1. Fleener's rookie season, while not a flop, was a disappointment.
2. Fleener is expected to be a major part of the new-style Colts attack.
The man retooling the Colts' offense, coordinator Pep Hamilton, gushed about Fleener earlier this week.
“(He's) probably having the most productive camp, including his time at Stanford, that I've seen,” Hamilton said. “In the time I've been around Coby, he's a lot more explosive and confident right now and he's making plays that big-time NFL players tend to make.”
Colts coach Chuck Pagano reacted similarly.
“If he keeps practicing the way that he's practicing, then he's going to have a great season,” Pagano said. “He's a mismatch, you know, he's a handful for these guys.”
Fleener, of course, was the second pick in the 2012 draft by the Colts, joining his former Stanford teammate, quarterback Andrew Luck, as a building block for the new-era Colts offense.
In his first season, however, Fleener fought injuries and inconsistency and ended up being passed in tight end impact by the Colts' third pick, former Clemson standout Dwayne Allen. Allen caught 45 passes for 521 yards and three touchdowns. Fleener caught 26 for 281 yards and two touchdowns.
While Allen sometimes lined up in a fullback-type formation where the Colts could utilize his blocking, Fleener has had to work to improve his blocking skills.
“He's going to do better in the run game,” Pagano said of Fleener. “We expect more out of him in the run game, and he knows that. We're going to ask him to do a little more heavy lifting, lifting in the run game. But, certainly, in the pass game, he's a mismatch.”
Through the first week of training camp, Fleener has impressed onlookers with his sharpness in all phases of his game. He has made difficult catches look routine, and if that becomes the case he's a formidable target for Luck at 6-foot-6.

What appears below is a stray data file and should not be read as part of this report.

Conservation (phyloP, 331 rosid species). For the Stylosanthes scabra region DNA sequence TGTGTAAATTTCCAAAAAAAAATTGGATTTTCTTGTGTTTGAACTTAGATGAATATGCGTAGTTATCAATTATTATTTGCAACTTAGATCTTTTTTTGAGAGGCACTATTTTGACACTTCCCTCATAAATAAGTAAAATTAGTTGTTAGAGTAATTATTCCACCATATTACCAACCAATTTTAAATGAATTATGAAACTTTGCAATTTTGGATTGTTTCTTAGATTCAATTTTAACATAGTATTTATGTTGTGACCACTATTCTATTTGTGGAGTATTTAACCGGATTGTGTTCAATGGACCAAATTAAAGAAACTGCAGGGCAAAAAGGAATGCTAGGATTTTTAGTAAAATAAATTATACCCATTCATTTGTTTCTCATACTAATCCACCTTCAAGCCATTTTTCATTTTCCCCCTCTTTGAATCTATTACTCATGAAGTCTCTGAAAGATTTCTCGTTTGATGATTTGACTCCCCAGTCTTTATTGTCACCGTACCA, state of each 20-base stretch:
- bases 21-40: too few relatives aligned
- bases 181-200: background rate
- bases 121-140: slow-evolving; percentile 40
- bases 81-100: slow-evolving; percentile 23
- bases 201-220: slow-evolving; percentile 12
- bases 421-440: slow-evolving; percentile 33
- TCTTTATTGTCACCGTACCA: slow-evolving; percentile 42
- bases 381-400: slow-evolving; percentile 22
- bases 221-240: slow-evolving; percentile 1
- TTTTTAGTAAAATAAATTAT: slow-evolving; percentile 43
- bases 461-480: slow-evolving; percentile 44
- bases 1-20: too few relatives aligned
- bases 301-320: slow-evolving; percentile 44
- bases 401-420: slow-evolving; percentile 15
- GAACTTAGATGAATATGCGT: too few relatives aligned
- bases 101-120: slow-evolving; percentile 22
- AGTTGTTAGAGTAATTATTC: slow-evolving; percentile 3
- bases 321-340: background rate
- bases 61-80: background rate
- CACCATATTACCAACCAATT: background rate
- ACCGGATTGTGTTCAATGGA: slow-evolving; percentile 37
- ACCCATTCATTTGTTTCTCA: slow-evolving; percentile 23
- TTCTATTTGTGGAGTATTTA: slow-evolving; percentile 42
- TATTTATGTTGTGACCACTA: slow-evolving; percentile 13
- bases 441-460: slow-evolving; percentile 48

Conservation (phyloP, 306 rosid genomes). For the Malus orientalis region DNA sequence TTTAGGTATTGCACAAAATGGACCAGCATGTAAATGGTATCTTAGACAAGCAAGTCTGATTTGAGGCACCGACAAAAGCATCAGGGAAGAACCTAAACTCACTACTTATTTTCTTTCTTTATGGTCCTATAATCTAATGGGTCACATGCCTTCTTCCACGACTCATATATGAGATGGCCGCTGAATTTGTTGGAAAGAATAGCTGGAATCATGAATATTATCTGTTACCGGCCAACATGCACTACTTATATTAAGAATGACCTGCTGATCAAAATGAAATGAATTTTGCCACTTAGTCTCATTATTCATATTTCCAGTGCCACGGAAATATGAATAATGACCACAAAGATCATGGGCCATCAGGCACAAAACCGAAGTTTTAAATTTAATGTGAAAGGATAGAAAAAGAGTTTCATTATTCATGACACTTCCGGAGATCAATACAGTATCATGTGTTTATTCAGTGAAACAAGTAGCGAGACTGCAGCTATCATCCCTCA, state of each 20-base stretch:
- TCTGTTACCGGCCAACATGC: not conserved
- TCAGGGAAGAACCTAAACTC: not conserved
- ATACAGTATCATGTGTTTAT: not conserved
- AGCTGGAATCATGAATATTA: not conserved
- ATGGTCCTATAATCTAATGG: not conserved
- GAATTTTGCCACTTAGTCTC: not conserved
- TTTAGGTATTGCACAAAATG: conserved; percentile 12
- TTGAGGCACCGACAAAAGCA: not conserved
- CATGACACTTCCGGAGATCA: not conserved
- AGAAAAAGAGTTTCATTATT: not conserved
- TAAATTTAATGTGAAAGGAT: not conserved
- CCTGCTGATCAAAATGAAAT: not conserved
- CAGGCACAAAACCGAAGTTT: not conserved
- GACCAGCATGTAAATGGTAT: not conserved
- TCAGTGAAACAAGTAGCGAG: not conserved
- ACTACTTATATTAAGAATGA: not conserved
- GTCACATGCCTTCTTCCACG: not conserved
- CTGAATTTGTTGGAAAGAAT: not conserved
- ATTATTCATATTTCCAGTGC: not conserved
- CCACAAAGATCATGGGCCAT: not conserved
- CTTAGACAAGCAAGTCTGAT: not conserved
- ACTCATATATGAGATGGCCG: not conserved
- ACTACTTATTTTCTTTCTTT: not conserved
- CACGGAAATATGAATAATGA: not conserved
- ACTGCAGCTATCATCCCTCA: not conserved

Fleener is hesitant to declare he is a better player this season, pointing out that it's early in training camp for any type of definitive assessment.
He does feel his familiarity with Hamilton's offense and his year's worth of NFL experience are pluses.
“Anytime you understand the offense, you feel more comfortable in being able to go out there and run as fast as you can and do your job at full speed as opposed to second-guessing,” Fleener said.
The tandem of Fleener and Allen gives the Colts' offense some versatility. Both are capable of lining up in the slot. Fleener can line up as a wide receiver, if desired. While training camp is a time to experiment, the Colts have been using a number of formations with receivers and tight ends.
Luck has about as many targets as a quarterback could want. Besides Fleener and Allen, he has veteran superstar receiver Reggie Wayne, second-year speedster T.Y. Hilton, newcomer Darrius Heyward-Bey, former Stanford receiver Griff Whalen and suspended-but-contrite second-year receiver LaVon Brazill. Running back Ahmad Bradshaw can be a nice target out of the backfield if he's healthy.
An improved Fleener – running better routes and having fewer drops – would be a huge bonus for the offense.
“You try to measure (training-camp progress) from a mental aspect – mental errors, missed assignments, stuff like that,” Fleener said. “From a physical standpoint, am I beating guys across from me? That's what football comes down to and, hopefully, we can do more and more of that.”
Fleener was asked about Hamilton's assessment that he's off to the best training camp start of his life.
“I don't know,” Fleener said. “I don't know the answer to that question, actually.”
By any measure, Fleener is off to a strong start for the first week.
Reaction to Fleener's play indicates the Colts coaches have a lot riding on him turning Year 2 into a big step forward.
It's safe to say that if Fleener is open, Luck will find him.